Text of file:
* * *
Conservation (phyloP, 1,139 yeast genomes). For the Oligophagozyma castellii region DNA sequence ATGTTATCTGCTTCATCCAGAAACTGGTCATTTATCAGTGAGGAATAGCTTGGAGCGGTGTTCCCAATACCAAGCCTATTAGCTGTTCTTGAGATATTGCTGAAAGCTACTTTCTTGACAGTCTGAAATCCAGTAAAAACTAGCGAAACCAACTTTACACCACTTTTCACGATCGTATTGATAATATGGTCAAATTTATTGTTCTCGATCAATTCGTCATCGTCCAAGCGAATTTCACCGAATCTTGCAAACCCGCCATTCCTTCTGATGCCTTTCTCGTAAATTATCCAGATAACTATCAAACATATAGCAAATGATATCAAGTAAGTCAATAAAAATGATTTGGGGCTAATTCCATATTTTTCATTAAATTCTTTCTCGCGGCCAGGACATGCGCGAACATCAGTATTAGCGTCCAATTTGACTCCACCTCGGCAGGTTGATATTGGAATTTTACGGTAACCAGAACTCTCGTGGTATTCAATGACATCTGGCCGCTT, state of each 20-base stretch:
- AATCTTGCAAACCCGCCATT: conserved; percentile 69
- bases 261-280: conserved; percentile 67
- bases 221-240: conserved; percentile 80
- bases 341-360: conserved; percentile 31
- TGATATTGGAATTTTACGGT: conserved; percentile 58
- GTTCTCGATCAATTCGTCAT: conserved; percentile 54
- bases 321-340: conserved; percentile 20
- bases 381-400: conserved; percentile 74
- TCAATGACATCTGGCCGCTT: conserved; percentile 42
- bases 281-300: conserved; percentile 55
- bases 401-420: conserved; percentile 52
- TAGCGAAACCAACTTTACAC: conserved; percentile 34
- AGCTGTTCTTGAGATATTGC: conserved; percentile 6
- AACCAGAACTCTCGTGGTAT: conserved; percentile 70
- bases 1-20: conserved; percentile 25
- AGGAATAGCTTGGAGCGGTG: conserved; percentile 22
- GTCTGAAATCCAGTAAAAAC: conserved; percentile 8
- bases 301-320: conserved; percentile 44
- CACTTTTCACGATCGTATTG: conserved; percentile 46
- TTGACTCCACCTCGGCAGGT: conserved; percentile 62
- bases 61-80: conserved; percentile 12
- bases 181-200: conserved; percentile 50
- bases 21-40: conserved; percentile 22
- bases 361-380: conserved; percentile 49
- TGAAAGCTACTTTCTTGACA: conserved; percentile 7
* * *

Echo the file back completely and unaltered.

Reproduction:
Conservation (phyloP, 1,139 yeast genomes). For the Oligophagozyma castellii region DNA sequence ATGTTATCTGCTTCATCCAGAAACTGGTCATTTATCAGTGAGGAATAGCTTGGAGCGGTGTTCCCAATACCAAGCCTATTAGCTGTTCTTGAGATATTGCTGAAAGCTACTTTCTTGACAGTCTGAAATCCAGTAAAAACTAGCGAAACCAACTTTACACCACTTTTCACGATCGTATTGATAATATGGTCAAATTTATTGTTCTCGATCAATTCGTCATCGTCCAAGCGAATTTCACCGAATCTTGCAAACCCGCCATTCCTTCTGATGCCTTTCTCGTAAATTATCCAGATAACTATCAAACATATAGCAAATGATATCAAGTAAGTCAATAAAAATGATTTGGGGCTAATTCCATATTTTTCATTAAATTCTTTCTCGCGGCCAGGACATGCGCGAACATCAGTATTAGCGTCCAATTTGACTCCACCTCGGCAGGTTGATATTGGAATTTTACGGTAACCAGAACTCTCGTGGTATTCAATGACATCTGGCCGCTT, state of each 20-base stretch:
- AATCTTGCAAACCCGCCATT: conserved; percentile 69
- bases 261-280: conserved; percentile 67
- bases 221-240: conserved; percentile 80
- bases 341-360: conserved; percentile 31
- TGATATTGGAATTTTACGGT: conserved; percentile 58
- GTTCTCGATCAATTCGTCAT: conserved; percentile 54
- bases 321-340: conserved; percentile 20
- bases 381-400: conserved; percentile 74
- TCAATGACATCTGGCCGCTT: conserved; percentile 42
- bases 281-300: conserved; percentile 55
- bases 401-420: conserved; percentile 52
- TAGCGAAACCAACTTTACAC: conserved; percentile 34
- AGCTGTTCTTGAGATATTGC: conserved; percentile 6
- AACCAGAACTCTCGTGGTAT: conserved; percentile 70
- bases 1-20: conserved; percentile 25
- AGGAATAGCTTGGAGCGGTG: conserved; percentile 22
- GTCTGAAATCCAGTAAAAAC: conserved; percentile 8
- bases 301-320: conserved; percentile 44
- CACTTTTCACGATCGTATTG: conserved; percentile 46
- TTGACTCCACCTCGGCAGGT: conserved; percentile 62
- bases 61-80: conserved; percentile 12
- bases 181-200: conserved; percentile 50
- bases 21-40: conserved; percentile 22
- bases 361-380: conserved; percentile 49
- TGAAAGCTACTTTCTTGACA: conserved; percentile 7